What You Need to Know About Non-Compete Laws By State
Every employee should know state non-compete laws before signing any non-competition agreement. Here’s everything you need to know about non-compete laws by state.
Non-compete laws vary widely by state. Some states enforce agreements depending on contract terms, while other states prohibit non-competition contracts entirely. States enforcing non-compete laws are more likely to honor an arrangement if it contains reasonable terms.
Related: Implied Employment Contracts & Wrongful Termination in California
What are Non-compete Laws?
Non-compete laws legally prohibit an employee from competing with a former employer after leaving the company. Non-competition agreements often require former employees to refrain from sharing:
- Trade secrets,
- Specialized training,
- Commercial relationships or contacts with existing clients, customers, patients, or vendors,
- Client goodwill, and/or
- Confidential company information or sensitive data.
Many state courts frown upon non-compete agreements because contract terms may deprive former employees of the right to earn a living. Many states possess strict non-compete laws and may void a signed non-compete agreement to protect an illegally affected former employee.
The validity of a non-compete agreement may depend on the contract’s designated:
- Definition of competition, and
- Valid consideration.
Courts are more likely to enforce a non-compete agreement if terms regarding the area, time, and definition of competition are limited and more reasonable. For example, a court may enforce a non-compete agreement preventing a former employee from starting a business in the same locality but not in another state.
Valid consideration means the employee must receive something in exchange for promising to abstain from future competition.
The job the employee will be starting is often considered sufficient for valid consideration. However, continued employment may not be acceptable in some states if the employee signs the non-compete agreement while already employed.
Related: What Is an Employee Non-Compete Agreement in California?
Non-Compete Law Permittance and Exemptions by State
Each state has unique regulations and exemptions regarding non-compete laws:
|State||If Permitted||Exemptions||If Continued Employment is Sufficient Consideration|
|Alabama||Yes||Professionals (doctors, lawyers, veterinarians, etc.)||Yes (pre-amendment)|
|Arizona||Yes||Broadcasters, limited physicians||Yes|
|Arkansas||Yes||Certain Professionals (medical workers, social workers, veterinarians, etc.)||Yes|
|California||No (except for trade secrets)||n/a||n/a|
|Connecticut||Yes||Broadcasters, security guards, limited physicians||Yes in certain circumstances|
|District of Columbia (D.C.)||Largely no (as of 03/16/2021)||n/a||n/a|
|Florida||Yes||Mediators, physician specialists (where county exclusive)||Yes|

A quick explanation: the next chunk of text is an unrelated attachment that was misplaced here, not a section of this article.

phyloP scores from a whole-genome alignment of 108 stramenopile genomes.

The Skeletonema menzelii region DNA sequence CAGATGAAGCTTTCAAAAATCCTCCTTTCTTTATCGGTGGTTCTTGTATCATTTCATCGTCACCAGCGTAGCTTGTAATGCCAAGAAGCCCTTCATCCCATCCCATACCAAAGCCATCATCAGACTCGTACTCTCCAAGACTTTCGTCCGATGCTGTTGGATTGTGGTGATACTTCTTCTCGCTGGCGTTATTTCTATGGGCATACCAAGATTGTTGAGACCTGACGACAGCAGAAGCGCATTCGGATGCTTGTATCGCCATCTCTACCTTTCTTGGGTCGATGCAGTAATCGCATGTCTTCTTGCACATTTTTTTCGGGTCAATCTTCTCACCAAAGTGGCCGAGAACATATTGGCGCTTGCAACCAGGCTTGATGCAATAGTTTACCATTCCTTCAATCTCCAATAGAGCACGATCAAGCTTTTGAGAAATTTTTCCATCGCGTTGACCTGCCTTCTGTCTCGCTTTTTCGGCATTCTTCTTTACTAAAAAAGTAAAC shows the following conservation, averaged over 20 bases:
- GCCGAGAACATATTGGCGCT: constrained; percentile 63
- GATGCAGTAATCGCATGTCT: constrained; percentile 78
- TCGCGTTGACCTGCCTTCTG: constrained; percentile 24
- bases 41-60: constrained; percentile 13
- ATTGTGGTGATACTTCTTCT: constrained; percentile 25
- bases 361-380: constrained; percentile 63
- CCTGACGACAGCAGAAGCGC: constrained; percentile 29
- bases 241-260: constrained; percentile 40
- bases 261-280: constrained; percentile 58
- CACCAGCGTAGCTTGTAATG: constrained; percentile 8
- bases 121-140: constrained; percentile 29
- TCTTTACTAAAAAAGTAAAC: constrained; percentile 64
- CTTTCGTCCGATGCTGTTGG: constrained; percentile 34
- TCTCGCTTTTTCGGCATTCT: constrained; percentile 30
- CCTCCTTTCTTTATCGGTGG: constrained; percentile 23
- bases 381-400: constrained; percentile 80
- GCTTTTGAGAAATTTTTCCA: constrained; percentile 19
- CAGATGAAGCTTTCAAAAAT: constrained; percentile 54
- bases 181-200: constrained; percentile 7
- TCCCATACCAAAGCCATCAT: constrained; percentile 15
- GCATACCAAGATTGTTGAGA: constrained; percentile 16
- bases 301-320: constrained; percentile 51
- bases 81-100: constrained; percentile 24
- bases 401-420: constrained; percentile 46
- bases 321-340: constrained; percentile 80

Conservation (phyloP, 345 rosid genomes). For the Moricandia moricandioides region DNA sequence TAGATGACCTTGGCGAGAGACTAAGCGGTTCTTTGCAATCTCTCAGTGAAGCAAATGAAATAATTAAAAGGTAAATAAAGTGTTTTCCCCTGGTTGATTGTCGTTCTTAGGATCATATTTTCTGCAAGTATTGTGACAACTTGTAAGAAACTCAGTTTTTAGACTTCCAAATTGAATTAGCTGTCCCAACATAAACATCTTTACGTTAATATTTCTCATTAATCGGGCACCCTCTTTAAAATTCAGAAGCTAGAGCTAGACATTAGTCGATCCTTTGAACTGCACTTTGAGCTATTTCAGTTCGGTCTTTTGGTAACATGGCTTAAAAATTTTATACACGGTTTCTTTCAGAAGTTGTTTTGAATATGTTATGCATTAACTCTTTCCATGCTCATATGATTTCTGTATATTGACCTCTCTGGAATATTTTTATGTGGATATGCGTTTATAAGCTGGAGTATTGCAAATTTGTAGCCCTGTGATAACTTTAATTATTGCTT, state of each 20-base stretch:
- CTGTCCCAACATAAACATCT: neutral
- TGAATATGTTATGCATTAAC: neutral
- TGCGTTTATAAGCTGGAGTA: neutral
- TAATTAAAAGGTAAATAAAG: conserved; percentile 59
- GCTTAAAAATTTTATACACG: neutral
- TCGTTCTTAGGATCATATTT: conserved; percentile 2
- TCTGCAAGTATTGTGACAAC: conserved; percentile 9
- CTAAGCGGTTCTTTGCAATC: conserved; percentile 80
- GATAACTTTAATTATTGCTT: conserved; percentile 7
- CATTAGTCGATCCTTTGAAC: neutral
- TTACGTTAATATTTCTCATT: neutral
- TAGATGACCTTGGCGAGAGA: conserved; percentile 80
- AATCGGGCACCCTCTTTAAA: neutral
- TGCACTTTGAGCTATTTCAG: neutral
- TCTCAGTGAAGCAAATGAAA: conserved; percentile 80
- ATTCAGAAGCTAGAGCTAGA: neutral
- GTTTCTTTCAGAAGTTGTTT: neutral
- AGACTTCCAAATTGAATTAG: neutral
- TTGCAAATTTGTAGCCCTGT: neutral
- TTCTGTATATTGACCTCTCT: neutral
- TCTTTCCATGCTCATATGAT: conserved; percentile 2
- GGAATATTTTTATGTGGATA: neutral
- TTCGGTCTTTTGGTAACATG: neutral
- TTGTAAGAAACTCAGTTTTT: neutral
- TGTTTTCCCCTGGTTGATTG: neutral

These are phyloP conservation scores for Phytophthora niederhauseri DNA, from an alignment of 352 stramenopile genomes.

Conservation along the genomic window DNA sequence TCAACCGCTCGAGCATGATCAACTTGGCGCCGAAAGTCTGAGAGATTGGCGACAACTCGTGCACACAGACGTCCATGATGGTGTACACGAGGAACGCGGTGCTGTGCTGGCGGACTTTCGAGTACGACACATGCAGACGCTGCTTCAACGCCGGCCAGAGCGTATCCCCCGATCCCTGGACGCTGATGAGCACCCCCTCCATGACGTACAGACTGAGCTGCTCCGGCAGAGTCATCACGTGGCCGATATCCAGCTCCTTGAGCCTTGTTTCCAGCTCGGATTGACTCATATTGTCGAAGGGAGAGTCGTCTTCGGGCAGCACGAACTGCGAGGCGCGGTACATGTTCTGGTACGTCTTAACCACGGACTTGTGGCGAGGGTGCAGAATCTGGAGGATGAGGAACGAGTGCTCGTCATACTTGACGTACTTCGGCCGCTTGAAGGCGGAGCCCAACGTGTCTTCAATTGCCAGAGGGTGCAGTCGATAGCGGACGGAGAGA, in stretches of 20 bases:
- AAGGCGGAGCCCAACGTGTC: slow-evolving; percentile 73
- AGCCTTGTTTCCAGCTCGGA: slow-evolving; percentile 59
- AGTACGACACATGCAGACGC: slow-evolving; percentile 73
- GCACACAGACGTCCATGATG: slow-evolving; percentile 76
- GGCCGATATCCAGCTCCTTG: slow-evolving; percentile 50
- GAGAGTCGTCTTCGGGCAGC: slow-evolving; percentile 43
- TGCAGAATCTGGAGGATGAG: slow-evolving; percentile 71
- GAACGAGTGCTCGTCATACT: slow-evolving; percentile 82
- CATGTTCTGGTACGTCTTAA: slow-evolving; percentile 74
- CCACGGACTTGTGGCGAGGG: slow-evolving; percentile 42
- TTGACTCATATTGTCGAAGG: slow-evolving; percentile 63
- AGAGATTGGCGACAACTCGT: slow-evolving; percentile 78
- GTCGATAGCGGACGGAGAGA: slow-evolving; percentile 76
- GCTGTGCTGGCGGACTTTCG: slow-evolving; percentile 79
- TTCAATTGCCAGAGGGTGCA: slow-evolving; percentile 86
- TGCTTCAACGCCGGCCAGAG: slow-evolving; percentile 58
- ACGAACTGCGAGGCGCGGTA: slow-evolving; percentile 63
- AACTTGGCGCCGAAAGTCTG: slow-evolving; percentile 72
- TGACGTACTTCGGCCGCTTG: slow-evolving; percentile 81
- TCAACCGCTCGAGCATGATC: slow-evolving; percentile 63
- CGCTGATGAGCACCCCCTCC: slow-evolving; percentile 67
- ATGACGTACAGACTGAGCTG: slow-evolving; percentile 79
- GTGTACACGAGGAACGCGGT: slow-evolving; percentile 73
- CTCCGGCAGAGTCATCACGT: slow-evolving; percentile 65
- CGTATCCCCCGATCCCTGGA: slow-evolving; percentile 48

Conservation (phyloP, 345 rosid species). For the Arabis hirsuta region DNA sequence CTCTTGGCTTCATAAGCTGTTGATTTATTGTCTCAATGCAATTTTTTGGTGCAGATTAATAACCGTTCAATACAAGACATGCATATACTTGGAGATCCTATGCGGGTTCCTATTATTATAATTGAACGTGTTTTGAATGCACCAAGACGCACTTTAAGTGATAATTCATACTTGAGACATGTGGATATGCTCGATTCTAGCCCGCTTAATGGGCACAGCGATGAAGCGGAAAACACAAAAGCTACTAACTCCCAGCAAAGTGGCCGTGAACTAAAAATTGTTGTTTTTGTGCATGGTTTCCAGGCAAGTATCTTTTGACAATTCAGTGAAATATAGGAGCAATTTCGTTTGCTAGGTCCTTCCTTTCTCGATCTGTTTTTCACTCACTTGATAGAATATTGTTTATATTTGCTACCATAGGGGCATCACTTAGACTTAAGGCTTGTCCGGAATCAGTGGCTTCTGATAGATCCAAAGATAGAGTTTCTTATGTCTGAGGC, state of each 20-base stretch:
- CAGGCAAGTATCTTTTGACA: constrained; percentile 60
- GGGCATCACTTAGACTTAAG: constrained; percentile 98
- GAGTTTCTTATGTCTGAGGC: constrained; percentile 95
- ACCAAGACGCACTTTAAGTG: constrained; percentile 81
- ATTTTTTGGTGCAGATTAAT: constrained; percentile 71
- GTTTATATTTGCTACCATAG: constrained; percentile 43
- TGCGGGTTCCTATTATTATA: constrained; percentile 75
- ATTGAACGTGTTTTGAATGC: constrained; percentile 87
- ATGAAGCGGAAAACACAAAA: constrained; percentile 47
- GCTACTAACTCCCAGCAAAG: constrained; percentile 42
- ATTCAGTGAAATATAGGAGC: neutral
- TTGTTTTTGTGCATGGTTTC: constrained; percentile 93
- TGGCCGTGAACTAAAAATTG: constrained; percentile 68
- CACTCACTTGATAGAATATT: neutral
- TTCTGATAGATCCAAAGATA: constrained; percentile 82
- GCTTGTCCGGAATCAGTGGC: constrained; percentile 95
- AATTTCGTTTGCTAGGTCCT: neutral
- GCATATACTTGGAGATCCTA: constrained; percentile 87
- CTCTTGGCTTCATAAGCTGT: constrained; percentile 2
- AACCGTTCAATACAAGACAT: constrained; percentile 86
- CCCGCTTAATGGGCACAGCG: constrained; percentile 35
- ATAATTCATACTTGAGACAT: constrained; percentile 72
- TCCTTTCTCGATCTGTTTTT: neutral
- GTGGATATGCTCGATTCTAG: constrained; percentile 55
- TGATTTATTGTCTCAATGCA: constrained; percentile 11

|Hawaii||Yes||Employees in technology sector||Yes|
|Yes||Non-”key employees” (employees without high levels of information, influence, etc.)||Yes (limited to 18 months if no additional consideration)|
|Yes||Broadcasters, government contractors, physicians, low-wage workers (must meet wage threshold)||
Yes (if employment duration is sufficient)
|Iowa||Yes||Franchisees who do not renew||Yes|
|Kansas||Yes||Accountants (limited exceptions)||Yes|
|Louisiana||Yes||Auto salesmen, real estate broker licensees (certain requirements)||Yes|
|Maine||Yes||Broadcast industry employees, low-wage workers (must meet wage threshold)||Yes|
|Maryland||Yes||Low-wage workers (must meet wage threshold), (as of 10/01/2020)||Yes|
|Broadcasters, physicians, nurses, social workers, psychologists, FLSA non-exempt employees, student employees, employees under 18||Yes if before 10/01/2018, no if after 10/01/2018|
|Missouri||Yes||Secretaries (limited), clerks (limited)||No (must be combined with something else)|
|Employees paid solely on an hourly basis, exclusive of any tips of gratuities (as of 10/01/2021)||
|Physicians (as of 08/05/2016), low-wage workers (must meet wage threshold), (as of 09/08/2019)||
|New Jersey||Yes||In-house counsel, psychologists||Yes|
|New Mexico||Yes||Limited exemptions for healthcare practitioners (as of 07/01/2015)||Yes, likely|
|North Carolina||Yes||Physicians (certain requirements)||No|
Home health care workers (salary threshold differs before and after 01/01/2022)
|Physicians, employees 18 or younger, student employees, FLSA non-exempt employees, low-wage workers (must meet wage threshold), (as of 01/15/2020)||Yes per Superior Court, undecided in RI Supreme Court|
|Tennessee||Yes||Physicians (in certain circumstances)||Yes, if employer substantially meets consideration of the agreement|
|Texas||Yes||Physicians (in certain circumstances)||No|
|Utah||Yes||Broadcasters (in certain circumstances)||Yes|
|Vermont||Yes||Beauticians and cosmetologists (by their schools)||Yes|
|Virginia||Yes||Low-wage workers (must meet wage threshold), (as of 07/01/2020)||Yes|
Broadcasters (in certain circumstances), low-wage workers
All information is accurate as of March 28, 2022. Enforceable terms of non-compete agreements differ by state. Many states also require employees to meet specialized requirements to qualify for a non-compete exemption. Rules and exemptions are subject to change and may vary by state.
If you or a loved one would like to learn more about non-compete laws, get your free consultation with one of our most qualified attorneys today!